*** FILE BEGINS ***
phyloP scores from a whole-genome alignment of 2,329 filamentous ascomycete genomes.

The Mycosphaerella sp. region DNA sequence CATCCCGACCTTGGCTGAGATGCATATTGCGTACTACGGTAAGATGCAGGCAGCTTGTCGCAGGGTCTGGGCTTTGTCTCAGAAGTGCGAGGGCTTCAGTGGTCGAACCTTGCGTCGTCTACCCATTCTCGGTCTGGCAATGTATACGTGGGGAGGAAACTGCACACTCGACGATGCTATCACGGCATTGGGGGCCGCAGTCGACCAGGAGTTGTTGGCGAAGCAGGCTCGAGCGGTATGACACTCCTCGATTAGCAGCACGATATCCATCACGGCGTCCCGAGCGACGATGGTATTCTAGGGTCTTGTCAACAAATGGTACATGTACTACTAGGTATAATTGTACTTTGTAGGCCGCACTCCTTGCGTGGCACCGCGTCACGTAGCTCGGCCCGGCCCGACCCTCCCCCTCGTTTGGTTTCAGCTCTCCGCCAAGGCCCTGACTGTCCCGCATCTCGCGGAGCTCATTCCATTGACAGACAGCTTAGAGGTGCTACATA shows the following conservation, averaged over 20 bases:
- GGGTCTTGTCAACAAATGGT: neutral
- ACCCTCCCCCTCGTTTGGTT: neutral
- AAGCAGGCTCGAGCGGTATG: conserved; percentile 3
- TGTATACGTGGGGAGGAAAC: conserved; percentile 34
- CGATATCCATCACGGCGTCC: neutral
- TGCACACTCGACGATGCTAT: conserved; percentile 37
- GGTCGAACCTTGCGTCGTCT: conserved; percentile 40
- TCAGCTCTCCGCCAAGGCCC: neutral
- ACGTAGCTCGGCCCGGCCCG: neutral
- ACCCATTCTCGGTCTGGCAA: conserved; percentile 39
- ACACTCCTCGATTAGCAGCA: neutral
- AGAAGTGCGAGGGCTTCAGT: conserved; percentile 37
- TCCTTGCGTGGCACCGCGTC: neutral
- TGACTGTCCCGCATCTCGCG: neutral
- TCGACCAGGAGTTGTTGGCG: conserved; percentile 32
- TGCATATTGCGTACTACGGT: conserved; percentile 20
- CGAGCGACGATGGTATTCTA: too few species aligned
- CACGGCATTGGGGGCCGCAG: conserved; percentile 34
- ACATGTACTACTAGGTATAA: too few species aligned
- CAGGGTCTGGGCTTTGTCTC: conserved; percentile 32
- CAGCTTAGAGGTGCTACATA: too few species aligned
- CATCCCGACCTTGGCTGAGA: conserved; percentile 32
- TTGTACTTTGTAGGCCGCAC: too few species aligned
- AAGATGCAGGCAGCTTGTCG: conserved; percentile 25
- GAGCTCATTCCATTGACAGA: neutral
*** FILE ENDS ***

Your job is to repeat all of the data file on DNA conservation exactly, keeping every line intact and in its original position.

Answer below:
phyloP scores from a whole-genome alignment of 2,329 filamentous ascomycete genomes.

The Mycosphaerella sp. region DNA sequence CATCCCGACCTTGGCTGAGATGCATATTGCGTACTACGGTAAGATGCAGGCAGCTTGTCGCAGGGTCTGGGCTTTGTCTCAGAAGTGCGAGGGCTTCAGTGGTCGAACCTTGCGTCGTCTACCCATTCTCGGTCTGGCAATGTATACGTGGGGAGGAAACTGCACACTCGACGATGCTATCACGGCATTGGGGGCCGCAGTCGACCAGGAGTTGTTGGCGAAGCAGGCTCGAGCGGTATGACACTCCTCGATTAGCAGCACGATATCCATCACGGCGTCCCGAGCGACGATGGTATTCTAGGGTCTTGTCAACAAATGGTACATGTACTACTAGGTATAATTGTACTTTGTAGGCCGCACTCCTTGCGTGGCACCGCGTCACGTAGCTCGGCCCGGCCCGACCCTCCCCCTCGTTTGGTTTCAGCTCTCCGCCAAGGCCCTGACTGTCCCGCATCTCGCGGAGCTCATTCCATTGACAGACAGCTTAGAGGTGCTACATA shows the following conservation, averaged over 20 bases:
- GGGTCTTGTCAACAAATGGT: neutral
- ACCCTCCCCCTCGTTTGGTT: neutral
- AAGCAGGCTCGAGCGGTATG: conserved; percentile 3
- TGTATACGTGGGGAGGAAAC: conserved; percentile 34
- CGATATCCATCACGGCGTCC: neutral
- TGCACACTCGACGATGCTAT: conserved; percentile 37
- GGTCGAACCTTGCGTCGTCT: conserved; percentile 40
- TCAGCTCTCCGCCAAGGCCC: neutral
- ACGTAGCTCGGCCCGGCCCG: neutral
- ACCCATTCTCGGTCTGGCAA: conserved; percentile 39
- ACACTCCTCGATTAGCAGCA: neutral
- AGAAGTGCGAGGGCTTCAGT: conserved; percentile 37
- TCCTTGCGTGGCACCGCGTC: neutral
- TGACTGTCCCGCATCTCGCG: neutral
- TCGACCAGGAGTTGTTGGCG: conserved; percentile 32
- TGCATATTGCGTACTACGGT: conserved; percentile 20
- CGAGCGACGATGGTATTCTA: too few species aligned
- CACGGCATTGGGGGCCGCAG: conserved; percentile 34
- ACATGTACTACTAGGTATAA: too few species aligned
- CAGGGTCTGGGCTTTGTCTC: conserved; percentile 32
- CAGCTTAGAGGTGCTACATA: too few species aligned
- CATCCCGACCTTGGCTGAGA: conserved; percentile 32
- TTGTACTTTGTAGGCCGCAC: too few species aligned
- AAGATGCAGGCAGCTTGTCG: conserved; percentile 25
- GAGCTCATTCCATTGACAGA: neutral